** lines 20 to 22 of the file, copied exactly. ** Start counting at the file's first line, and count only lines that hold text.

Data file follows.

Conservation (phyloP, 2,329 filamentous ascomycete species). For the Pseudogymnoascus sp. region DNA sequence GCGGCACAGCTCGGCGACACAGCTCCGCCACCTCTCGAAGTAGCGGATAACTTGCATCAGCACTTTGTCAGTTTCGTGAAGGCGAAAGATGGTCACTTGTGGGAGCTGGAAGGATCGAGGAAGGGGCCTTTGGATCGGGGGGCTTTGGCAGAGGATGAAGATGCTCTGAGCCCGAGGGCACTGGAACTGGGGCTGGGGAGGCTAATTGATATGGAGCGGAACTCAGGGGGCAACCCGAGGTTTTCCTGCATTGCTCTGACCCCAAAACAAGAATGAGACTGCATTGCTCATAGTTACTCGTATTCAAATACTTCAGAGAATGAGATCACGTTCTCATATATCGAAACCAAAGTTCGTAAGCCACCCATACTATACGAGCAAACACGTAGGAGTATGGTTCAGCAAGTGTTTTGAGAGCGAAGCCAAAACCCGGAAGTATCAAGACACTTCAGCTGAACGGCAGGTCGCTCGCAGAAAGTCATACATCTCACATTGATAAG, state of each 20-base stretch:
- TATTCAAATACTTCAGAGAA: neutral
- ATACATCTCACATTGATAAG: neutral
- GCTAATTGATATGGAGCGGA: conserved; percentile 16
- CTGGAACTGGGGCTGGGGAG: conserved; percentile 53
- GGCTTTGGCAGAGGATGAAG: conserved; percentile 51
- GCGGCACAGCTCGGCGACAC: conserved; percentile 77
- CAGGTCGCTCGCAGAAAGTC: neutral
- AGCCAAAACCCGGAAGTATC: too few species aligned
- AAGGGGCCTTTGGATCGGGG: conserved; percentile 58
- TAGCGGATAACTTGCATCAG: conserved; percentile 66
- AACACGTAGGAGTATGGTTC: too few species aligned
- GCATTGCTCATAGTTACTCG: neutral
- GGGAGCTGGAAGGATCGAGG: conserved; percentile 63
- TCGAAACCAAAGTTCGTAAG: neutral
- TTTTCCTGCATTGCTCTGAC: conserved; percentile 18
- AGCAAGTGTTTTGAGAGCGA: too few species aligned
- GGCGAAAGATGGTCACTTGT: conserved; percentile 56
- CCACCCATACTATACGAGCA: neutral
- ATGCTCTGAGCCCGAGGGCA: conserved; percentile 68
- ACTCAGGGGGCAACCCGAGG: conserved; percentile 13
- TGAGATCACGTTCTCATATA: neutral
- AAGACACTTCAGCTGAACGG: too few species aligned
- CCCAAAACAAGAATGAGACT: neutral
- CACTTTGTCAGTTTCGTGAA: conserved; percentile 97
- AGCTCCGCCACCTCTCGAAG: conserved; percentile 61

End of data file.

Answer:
- ATGCTCTGAGCCCGAGGGCA: conserved; percentile 68
- ACTCAGGGGGCAACCCGAGG: conserved; percentile 13
- TGAGATCACGTTCTCATATA: neutral